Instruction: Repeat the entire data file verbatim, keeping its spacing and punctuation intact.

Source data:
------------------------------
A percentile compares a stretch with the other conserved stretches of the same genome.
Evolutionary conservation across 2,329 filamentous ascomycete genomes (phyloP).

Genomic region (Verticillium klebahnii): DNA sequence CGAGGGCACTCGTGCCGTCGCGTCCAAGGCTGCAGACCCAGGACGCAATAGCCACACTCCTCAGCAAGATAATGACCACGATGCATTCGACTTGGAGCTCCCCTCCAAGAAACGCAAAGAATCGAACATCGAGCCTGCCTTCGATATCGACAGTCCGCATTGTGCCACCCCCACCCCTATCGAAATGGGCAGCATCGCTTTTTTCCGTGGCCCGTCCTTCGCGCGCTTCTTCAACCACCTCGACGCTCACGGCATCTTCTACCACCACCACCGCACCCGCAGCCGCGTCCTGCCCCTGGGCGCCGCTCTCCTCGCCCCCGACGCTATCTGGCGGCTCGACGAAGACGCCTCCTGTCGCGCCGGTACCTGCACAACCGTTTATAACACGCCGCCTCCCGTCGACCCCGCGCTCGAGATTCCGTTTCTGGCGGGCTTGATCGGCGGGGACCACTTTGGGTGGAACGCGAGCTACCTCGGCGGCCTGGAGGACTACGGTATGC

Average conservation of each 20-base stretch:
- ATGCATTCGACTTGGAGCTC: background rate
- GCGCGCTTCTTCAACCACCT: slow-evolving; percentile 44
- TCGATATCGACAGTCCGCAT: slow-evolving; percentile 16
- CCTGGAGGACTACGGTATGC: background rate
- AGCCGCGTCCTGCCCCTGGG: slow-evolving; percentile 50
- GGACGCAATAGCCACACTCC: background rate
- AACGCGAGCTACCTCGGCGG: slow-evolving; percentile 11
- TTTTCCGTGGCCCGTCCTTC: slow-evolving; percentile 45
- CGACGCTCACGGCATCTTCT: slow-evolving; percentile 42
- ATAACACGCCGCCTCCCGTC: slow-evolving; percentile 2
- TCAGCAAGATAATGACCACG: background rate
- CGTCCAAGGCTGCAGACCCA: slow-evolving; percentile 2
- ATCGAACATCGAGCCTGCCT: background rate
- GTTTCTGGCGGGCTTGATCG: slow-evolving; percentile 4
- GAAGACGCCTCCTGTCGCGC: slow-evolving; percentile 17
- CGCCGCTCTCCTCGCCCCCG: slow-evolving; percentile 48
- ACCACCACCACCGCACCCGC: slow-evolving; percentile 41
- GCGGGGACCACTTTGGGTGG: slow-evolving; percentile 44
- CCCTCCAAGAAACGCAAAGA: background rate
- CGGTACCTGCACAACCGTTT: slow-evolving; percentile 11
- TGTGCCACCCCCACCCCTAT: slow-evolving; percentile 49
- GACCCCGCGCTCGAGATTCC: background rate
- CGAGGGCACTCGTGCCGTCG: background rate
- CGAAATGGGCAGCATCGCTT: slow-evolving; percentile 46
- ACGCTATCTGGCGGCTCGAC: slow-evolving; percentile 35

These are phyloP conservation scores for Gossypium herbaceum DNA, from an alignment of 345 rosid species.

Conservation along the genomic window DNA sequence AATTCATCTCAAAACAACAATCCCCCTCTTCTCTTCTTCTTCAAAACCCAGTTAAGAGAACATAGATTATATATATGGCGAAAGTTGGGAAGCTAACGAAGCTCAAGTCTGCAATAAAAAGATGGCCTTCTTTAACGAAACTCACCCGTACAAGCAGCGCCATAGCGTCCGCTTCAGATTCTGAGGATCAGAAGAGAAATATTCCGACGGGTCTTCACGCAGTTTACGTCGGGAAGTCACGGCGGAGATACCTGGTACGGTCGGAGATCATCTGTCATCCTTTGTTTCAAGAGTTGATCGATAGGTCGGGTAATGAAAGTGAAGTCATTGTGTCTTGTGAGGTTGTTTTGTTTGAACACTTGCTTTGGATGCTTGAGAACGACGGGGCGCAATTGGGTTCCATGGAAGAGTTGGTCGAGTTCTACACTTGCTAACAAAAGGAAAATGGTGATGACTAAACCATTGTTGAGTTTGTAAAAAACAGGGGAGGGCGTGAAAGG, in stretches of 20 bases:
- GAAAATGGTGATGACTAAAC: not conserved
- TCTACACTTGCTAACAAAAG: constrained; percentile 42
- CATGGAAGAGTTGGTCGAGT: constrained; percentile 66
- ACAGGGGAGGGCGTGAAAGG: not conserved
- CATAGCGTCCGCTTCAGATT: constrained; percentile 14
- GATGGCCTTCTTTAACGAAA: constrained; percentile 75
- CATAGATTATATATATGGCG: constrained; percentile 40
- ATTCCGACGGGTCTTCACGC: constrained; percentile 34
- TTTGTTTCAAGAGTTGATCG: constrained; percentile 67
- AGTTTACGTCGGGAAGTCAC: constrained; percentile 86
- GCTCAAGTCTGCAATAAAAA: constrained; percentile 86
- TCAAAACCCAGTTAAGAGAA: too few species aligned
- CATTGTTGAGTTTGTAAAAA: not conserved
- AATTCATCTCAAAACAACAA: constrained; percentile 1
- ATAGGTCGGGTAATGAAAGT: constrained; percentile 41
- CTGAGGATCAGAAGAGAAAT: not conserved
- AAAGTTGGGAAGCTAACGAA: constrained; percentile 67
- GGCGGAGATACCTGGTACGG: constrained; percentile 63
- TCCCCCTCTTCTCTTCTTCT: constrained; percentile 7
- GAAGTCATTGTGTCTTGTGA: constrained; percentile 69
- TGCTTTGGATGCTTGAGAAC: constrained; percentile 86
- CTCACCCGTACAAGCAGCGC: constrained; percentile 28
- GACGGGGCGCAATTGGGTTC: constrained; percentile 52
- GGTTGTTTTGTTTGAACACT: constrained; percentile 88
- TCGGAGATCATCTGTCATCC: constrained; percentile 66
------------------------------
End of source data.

A percentile compares a stretch with the other conserved stretches of the same genome.
Evolutionary conservation across 2,329 filamentous ascomycete genomes (phyloP).

Genomic region (Verticillium klebahnii): DNA sequence CGAGGGCACTCGTGCCGTCGCGTCCAAGGCTGCAGACCCAGGACGCAATAGCCACACTCCTCAGCAAGATAATGACCACGATGCATTCGACTTGGAGCTCCCCTCCAAGAAACGCAAAGAATCGAACATCGAGCCTGCCTTCGATATCGACAGTCCGCATTGTGCCACCCCCACCCCTATCGAAATGGGCAGCATCGCTTTTTTCCGTGGCCCGTCCTTCGCGCGCTTCTTCAACCACCTCGACGCTCACGGCATCTTCTACCACCACCACCGCACCCGCAGCCGCGTCCTGCCCCTGGGCGCCGCTCTCCTCGCCCCCGACGCTATCTGGCGGCTCGACGAAGACGCCTCCTGTCGCGCCGGTACCTGCACAACCGTTTATAACACGCCGCCTCCCGTCGACCCCGCGCTCGAGATTCCGTTTCTGGCGGGCTTGATCGGCGGGGACCACTTTGGGTGGAACGCGAGCTACCTCGGCGGCCTGGAGGACTACGGTATGC

Average conservation of each 20-base stretch:
- ATGCATTCGACTTGGAGCTC: background rate
- GCGCGCTTCTTCAACCACCT: slow-evolving; percentile 44
- TCGATATCGACAGTCCGCAT: slow-evolving; percentile 16
- CCTGGAGGACTACGGTATGC: background rate
- AGCCGCGTCCTGCCCCTGGG: slow-evolving; percentile 50
- GGACGCAATAGCCACACTCC: background rate
- AACGCGAGCTACCTCGGCGG: slow-evolving; percentile 11
- TTTTCCGTGGCCCGTCCTTC: slow-evolving; percentile 45
- CGACGCTCACGGCATCTTCT: slow-evolving; percentile 42
- ATAACACGCCGCCTCCCGTC: slow-evolving; percentile 2
- TCAGCAAGATAATGACCACG: background rate
- CGTCCAAGGCTGCAGACCCA: slow-evolving; percentile 2
- ATCGAACATCGAGCCTGCCT: background rate
- GTTTCTGGCGGGCTTGATCG: slow-evolving; percentile 4
- GAAGACGCCTCCTGTCGCGC: slow-evolving; percentile 17
- CGCCGCTCTCCTCGCCCCCG: slow-evolving; percentile 48
- ACCACCACCACCGCACCCGC: slow-evolving; percentile 41
- GCGGGGACCACTTTGGGTGG: slow-evolving; percentile 44
- CCCTCCAAGAAACGCAAAGA: background rate
- CGGTACCTGCACAACCGTTT: slow-evolving; percentile 11
- TGTGCCACCCCCACCCCTAT: slow-evolving; percentile 49
- GACCCCGCGCTCGAGATTCC: background rate
- CGAGGGCACTCGTGCCGTCG: background rate
- CGAAATGGGCAGCATCGCTT: slow-evolving; percentile 46
- ACGCTATCTGGCGGCTCGAC: slow-evolving; percentile 35

These are phyloP conservation scores for Gossypium herbaceum DNA, from an alignment of 345 rosid species.

Conservation along the genomic window DNA sequence AATTCATCTCAAAACAACAATCCCCCTCTTCTCTTCTTCTTCAAAACCCAGTTAAGAGAACATAGATTATATATATGGCGAAAGTTGGGAAGCTAACGAAGCTCAAGTCTGCAATAAAAAGATGGCCTTCTTTAACGAAACTCACCCGTACAAGCAGCGCCATAGCGTCCGCTTCAGATTCTGAGGATCAGAAGAGAAATATTCCGACGGGTCTTCACGCAGTTTACGTCGGGAAGTCACGGCGGAGATACCTGGTACGGTCGGAGATCATCTGTCATCCTTTGTTTCAAGAGTTGATCGATAGGTCGGGTAATGAAAGTGAAGTCATTGTGTCTTGTGAGGTTGTTTTGTTTGAACACTTGCTTTGGATGCTTGAGAACGACGGGGCGCAATTGGGTTCCATGGAAGAGTTGGTCGAGTTCTACACTTGCTAACAAAAGGAAAATGGTGATGACTAAACCATTGTTGAGTTTGTAAAAAACAGGGGAGGGCGTGAAAGG, in stretches of 20 bases:
- GAAAATGGTGATGACTAAAC: not conserved
- TCTACACTTGCTAACAAAAG: constrained; percentile 42
- CATGGAAGAGTTGGTCGAGT: constrained; percentile 66
- ACAGGGGAGGGCGTGAAAGG: not conserved
- CATAGCGTCCGCTTCAGATT: constrained; percentile 14
- GATGGCCTTCTTTAACGAAA: constrained; percentile 75
- CATAGATTATATATATGGCG: constrained; percentile 40
- ATTCCGACGGGTCTTCACGC: constrained; percentile 34
- TTTGTTTCAAGAGTTGATCG: constrained; percentile 67
- AGTTTACGTCGGGAAGTCAC: constrained; percentile 86
- GCTCAAGTCTGCAATAAAAA: constrained; percentile 86
- TCAAAACCCAGTTAAGAGAA: too few species aligned
- CATTGTTGAGTTTGTAAAAA: not conserved
- AATTCATCTCAAAACAACAA: constrained; percentile 1
- ATAGGTCGGGTAATGAAAGT: constrained; percentile 41
- CTGAGGATCAGAAGAGAAAT: not conserved
- AAAGTTGGGAAGCTAACGAA: constrained; percentile 67
- GGCGGAGATACCTGGTACGG: constrained; percentile 63
- TCCCCCTCTTCTCTTCTTCT: constrained; percentile 7
- GAAGTCATTGTGTCTTGTGA: constrained; percentile 69
- TGCTTTGGATGCTTGAGAAC: constrained; percentile 86
- CTCACCCGTACAAGCAGCGC: constrained; percentile 28
- GACGGGGCGCAATTGGGTTC: constrained; percentile 52
- GGTTGTTTTGTTTGAACACT: constrained; percentile 88
- TCGGAGATCATCTGTCATCC: constrained; percentile 66